When Delta’s latest IT update eliminated the ability to include stopovers on award trips, most assumed the worst…Delta had stealthy devalued its program again with no notice. Turns out the news is not quite as bad after Delta clarified today that stopovers will still be be bookable over the phone by manually pricing awards, but do not kid yourself–Delta continues to act duplicitously and we can now reasonably speculate that stopovers will not be part of the 2015 Skymiles program.
Pay More Unless You Call and Fight
Delta’s new policy for booking a stopover is “pay more unless you call and fight.” Why? Because Delta’s agents — even at the Diamond Medallion desk — are among the most horribly trained in the business, not only geographically inept but unaware of such basic information such as which airlines Delta partners with and even how to search for award space. It seems like nearly every call to Delta is a training session on my part.
Now Delta has said that there was no change to the rules, just a change to delta.com:
There are no changes to stopovers. A recent change in IT at Delta.com discontinued the ability to book intl. stopovers online. You could still book them via reservations agents. We [Delta] are working with the res agents (who handle the bulk of the bookings already) to ensure they are properly assisting customers who might.
But I am not persuaded. Res agents were also pricing awards at the new rate, so the problem went beyond delta.com. And Delta’s logic is mind-numbing: our website is so horrible that we will not fix this obvious error because most customers have to call in anyway to book awards. Yet, it appears that awards will still auto-price at a higher level if a stopover is included, so agents must either be aware of the problem and be proactive or you must be. Practically, that means many are going to be paying more for awards with a stopover whether they call or book online.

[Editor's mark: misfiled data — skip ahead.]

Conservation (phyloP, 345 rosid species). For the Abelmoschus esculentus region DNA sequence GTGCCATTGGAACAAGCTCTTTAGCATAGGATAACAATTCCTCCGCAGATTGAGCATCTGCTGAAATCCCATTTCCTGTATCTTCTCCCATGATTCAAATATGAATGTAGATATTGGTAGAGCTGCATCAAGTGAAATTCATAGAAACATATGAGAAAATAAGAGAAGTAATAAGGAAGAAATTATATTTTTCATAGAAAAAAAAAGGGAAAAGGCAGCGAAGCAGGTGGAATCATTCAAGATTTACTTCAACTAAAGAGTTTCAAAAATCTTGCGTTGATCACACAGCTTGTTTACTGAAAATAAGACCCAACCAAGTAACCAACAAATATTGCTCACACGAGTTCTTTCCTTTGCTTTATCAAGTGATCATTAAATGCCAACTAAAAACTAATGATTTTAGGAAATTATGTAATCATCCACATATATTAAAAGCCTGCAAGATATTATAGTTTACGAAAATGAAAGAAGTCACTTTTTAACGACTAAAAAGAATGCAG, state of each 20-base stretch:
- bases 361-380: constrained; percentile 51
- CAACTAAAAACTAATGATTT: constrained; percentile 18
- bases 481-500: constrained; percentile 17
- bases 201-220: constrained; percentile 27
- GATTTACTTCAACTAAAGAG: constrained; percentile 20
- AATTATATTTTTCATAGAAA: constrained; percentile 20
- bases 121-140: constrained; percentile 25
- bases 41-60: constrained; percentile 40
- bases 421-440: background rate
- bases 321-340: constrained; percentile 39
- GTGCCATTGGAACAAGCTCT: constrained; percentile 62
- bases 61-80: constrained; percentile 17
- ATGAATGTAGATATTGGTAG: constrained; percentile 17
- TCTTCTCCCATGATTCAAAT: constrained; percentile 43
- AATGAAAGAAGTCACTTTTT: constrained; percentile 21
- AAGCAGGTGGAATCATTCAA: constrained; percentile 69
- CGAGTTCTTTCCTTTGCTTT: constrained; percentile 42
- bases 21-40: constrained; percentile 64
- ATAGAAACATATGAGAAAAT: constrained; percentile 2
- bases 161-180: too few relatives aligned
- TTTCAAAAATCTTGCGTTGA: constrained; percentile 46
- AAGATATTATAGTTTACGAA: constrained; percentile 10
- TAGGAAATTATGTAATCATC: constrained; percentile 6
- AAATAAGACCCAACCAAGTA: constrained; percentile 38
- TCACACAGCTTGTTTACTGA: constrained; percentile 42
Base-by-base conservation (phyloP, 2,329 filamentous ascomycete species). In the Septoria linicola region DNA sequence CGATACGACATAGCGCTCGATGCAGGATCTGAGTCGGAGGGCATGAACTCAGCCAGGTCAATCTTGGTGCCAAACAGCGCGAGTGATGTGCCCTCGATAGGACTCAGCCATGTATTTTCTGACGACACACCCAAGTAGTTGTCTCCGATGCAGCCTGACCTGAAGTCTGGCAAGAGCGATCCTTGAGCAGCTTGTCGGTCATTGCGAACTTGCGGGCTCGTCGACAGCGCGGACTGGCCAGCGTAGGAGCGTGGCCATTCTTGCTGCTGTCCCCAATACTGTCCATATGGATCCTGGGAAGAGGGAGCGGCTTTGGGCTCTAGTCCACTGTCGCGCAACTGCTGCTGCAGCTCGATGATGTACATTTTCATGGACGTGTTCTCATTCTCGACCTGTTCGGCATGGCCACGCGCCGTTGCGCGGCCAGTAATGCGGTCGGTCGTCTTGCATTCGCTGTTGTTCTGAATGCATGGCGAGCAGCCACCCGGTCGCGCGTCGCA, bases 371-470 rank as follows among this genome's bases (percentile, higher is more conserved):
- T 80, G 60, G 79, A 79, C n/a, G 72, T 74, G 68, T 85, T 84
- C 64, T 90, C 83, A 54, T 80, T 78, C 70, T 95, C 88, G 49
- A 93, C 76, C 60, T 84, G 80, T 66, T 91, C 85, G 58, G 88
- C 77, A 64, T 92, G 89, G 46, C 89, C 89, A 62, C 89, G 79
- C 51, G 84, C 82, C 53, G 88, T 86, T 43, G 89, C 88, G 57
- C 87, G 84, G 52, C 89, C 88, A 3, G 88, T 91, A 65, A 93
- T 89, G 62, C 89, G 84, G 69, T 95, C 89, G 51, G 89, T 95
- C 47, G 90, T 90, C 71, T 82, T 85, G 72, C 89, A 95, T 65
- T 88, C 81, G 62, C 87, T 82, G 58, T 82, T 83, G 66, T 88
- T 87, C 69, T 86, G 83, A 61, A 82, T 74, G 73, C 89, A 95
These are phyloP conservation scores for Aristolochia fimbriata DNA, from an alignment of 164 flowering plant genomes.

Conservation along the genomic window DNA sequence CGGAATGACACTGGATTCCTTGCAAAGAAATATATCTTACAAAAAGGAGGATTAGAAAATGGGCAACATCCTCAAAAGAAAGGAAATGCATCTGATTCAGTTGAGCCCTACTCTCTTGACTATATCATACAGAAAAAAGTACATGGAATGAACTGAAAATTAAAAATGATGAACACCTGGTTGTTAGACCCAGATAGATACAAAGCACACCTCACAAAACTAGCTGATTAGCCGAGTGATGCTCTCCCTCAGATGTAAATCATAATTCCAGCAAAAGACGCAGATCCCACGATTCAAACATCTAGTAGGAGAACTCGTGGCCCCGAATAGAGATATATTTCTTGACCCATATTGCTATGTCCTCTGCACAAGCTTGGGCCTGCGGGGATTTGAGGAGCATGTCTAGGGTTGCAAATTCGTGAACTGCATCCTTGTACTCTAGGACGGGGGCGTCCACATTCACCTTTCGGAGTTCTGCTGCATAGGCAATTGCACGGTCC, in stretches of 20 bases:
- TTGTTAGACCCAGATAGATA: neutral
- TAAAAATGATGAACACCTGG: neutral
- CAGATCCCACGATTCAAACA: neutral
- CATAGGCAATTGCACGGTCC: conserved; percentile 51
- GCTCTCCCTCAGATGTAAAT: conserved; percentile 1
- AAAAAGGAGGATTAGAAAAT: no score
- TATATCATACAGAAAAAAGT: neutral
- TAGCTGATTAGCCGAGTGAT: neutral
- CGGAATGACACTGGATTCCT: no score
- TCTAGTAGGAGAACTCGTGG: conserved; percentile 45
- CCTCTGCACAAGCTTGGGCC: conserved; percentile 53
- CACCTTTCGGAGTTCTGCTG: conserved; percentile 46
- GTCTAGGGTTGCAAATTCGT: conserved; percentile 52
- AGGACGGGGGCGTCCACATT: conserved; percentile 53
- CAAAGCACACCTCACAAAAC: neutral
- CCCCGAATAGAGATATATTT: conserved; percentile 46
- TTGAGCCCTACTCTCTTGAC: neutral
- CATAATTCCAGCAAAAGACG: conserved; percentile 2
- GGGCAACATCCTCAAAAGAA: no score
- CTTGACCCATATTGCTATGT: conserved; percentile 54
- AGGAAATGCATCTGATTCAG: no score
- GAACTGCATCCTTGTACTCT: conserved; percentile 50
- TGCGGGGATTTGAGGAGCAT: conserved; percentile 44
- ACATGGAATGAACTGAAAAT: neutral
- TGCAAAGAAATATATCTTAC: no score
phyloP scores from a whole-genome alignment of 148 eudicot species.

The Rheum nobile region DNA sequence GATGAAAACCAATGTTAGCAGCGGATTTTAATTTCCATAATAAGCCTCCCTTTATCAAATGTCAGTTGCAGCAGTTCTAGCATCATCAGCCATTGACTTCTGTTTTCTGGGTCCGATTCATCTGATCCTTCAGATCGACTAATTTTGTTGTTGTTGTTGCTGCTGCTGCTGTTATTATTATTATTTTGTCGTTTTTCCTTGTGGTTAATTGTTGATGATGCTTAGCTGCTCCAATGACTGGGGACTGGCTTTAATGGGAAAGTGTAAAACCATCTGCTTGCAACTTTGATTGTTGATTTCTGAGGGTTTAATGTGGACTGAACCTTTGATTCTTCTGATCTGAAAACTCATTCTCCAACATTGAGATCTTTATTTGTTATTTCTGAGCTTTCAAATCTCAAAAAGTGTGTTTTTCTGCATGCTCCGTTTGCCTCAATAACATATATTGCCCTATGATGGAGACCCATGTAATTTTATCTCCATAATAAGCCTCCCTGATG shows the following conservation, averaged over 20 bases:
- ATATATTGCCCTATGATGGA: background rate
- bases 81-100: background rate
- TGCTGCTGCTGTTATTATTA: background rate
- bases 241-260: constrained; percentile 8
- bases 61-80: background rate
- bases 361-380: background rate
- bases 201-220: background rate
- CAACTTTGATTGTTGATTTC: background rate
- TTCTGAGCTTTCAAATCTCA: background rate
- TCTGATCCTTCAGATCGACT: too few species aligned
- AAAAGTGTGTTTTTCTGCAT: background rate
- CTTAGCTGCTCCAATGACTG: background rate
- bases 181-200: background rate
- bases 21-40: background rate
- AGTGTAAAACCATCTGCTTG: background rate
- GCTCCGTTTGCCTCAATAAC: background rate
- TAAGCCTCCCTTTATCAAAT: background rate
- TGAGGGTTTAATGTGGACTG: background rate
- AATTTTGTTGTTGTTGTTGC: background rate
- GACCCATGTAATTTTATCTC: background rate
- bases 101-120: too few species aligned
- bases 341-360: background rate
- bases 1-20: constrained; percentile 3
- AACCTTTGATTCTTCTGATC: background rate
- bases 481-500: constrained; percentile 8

Delta should be warned – I don’t practice consumer protection law, but it seems to me this policy runs afoul of consumer protection statutes in many states, including my home state of California.
Cite the Memo if You Book Yourself
A memo has been circulated to Delta agents so if you find yourself needing to book an award with a stopover, follow this advice posted on FlyerTalk by a Delta agent–
[T]here is a memo that says award stopovers are still allowed but there was a glitch when they filed the fares. You have to call in to get it ticketed manually though. If the CSR say not possible refer them to the res policy update on the dlnet homepage.
A Taste of 2015
There is no use speculating further, but why would Delta remove the ability to include a stopover for no additional miles if it does not intend to eliminate stopovers? Some loyalty programs that offer one-way awards allow stopovers (like United, British Airways [in London], and Flying Blue) while others do not (American) so Delta still may allow stopovers, but this news suggests that Delta will be mimicing American Airlines in jettisoning stopovers on award travel.
Bottom Line: Book Now
Delta’s partnership wtih Virgin Australia and Virgin Atlantic offer lucrative redemption opporunties. We don’t konw how the chart will change in 2015, but I strongly urge you to book travel now – you risk an even more devalued Skymiles currency if you hold on to your Delta points.